Gove to introduce council levy for property developers
Michael Gove has announced axing rules that force developers to build ‘affordable’ housing. Section 106 of the Planning Act 1990 will be scrapped and replaced with a levy for an infrastructure fund to be used by councils for projects.
The levy fund could be as much as £7 billion if the plans go ahead. The fund will likely be used to combat the housing crisis through the building of council homes.
The Levelling Up secretary has held talks with industry professionals and a formal consultation may launch in weeks to come.
Section 106 of the 1990 Planning Act currently allows councils to ask developers to build infrastructure in return for permission to start new developments, this typically requires a certain number of ‘affordable’ homes.
The decision has garnered a mixed response from property developers. The decision has been welcomed by some developers, as understanding the act from a legal perspective costs time and money. While other developers worry that the scrapping may create more confusion, as the current system ensures affordable housing is built.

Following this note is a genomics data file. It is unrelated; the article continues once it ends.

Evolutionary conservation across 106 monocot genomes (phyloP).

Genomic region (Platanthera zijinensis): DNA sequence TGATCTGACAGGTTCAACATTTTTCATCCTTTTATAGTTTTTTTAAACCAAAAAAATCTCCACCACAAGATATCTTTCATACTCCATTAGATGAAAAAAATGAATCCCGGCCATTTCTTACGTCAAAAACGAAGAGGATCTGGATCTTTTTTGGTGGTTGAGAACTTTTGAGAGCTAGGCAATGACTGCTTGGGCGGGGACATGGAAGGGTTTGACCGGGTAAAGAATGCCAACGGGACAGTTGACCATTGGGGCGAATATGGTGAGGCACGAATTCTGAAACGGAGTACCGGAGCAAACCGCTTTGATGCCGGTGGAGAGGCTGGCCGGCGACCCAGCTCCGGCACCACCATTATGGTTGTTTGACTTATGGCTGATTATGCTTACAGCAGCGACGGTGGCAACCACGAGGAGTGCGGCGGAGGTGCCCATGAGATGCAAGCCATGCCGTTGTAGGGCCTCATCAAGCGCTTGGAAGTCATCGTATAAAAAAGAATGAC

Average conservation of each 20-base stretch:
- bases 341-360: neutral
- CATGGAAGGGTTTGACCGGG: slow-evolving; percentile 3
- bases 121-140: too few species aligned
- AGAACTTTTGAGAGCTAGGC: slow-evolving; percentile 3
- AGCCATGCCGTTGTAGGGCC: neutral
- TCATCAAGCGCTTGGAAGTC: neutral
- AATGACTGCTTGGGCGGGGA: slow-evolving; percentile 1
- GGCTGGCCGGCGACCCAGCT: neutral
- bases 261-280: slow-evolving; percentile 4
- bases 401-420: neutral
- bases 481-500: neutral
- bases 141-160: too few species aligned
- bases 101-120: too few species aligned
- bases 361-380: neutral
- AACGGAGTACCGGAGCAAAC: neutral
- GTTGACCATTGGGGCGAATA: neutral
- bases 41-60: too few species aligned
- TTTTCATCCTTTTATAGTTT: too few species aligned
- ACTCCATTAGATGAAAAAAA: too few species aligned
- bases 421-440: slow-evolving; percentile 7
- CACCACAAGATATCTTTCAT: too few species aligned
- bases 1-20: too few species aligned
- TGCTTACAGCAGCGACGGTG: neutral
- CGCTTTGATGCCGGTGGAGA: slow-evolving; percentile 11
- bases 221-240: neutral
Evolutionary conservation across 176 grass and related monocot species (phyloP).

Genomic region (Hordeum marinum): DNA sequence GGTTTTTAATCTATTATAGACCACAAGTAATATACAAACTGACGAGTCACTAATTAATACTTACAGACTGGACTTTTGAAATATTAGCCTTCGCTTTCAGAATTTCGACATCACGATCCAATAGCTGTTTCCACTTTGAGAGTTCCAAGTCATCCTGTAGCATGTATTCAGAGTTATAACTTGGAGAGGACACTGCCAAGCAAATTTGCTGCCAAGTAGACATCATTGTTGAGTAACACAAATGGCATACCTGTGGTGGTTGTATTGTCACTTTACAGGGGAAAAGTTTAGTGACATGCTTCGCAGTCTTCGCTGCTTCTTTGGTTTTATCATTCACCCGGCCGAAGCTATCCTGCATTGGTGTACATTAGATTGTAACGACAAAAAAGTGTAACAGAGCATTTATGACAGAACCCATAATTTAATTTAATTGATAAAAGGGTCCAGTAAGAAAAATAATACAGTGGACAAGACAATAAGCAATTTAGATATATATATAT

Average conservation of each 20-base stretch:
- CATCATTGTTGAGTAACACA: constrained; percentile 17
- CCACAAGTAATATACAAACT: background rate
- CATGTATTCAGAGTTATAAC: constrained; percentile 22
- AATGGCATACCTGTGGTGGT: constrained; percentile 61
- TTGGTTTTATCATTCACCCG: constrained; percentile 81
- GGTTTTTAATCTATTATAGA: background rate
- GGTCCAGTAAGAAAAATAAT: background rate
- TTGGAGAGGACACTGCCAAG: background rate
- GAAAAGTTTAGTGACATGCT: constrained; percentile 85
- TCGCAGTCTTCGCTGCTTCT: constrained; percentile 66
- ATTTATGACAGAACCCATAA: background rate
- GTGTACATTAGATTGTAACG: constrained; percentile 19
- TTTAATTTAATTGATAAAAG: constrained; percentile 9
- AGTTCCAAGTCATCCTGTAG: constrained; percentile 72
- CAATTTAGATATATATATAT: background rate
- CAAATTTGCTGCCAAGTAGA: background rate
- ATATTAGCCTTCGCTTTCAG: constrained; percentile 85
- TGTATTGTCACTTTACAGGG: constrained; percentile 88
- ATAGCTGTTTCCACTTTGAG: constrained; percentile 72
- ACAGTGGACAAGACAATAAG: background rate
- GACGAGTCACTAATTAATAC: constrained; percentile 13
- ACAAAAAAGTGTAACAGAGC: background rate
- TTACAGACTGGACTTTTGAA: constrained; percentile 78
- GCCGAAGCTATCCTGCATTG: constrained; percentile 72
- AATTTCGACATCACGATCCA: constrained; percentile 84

In a letter signed by London’s Deputy Mayor for Planning, Jules Pipe, property sector professionals warned Gove of the risk of scrapping the act, saying it should be improved instead.
Joe Jarvis, real estate Finance Solicitor at JMW Solicitors, comments: “I think axing the s.106 could be a good thing for property developers and lenders. At the moment s.106s burden developers with obligations that need to be fulfilled by lenders and successors in title, which from a real estate finance perspective, means spending extra hours (and extra cost) on the legal side in reviewing and understanding the implications of s.106.
“If the developer simply pays the local authority the new levy at the start, instead of fulfilling on-going obligations under s.106, then this should free them up. However, I cannot see any proposals as to how the new levy will work and it remains to be seen how this will play out in practice.”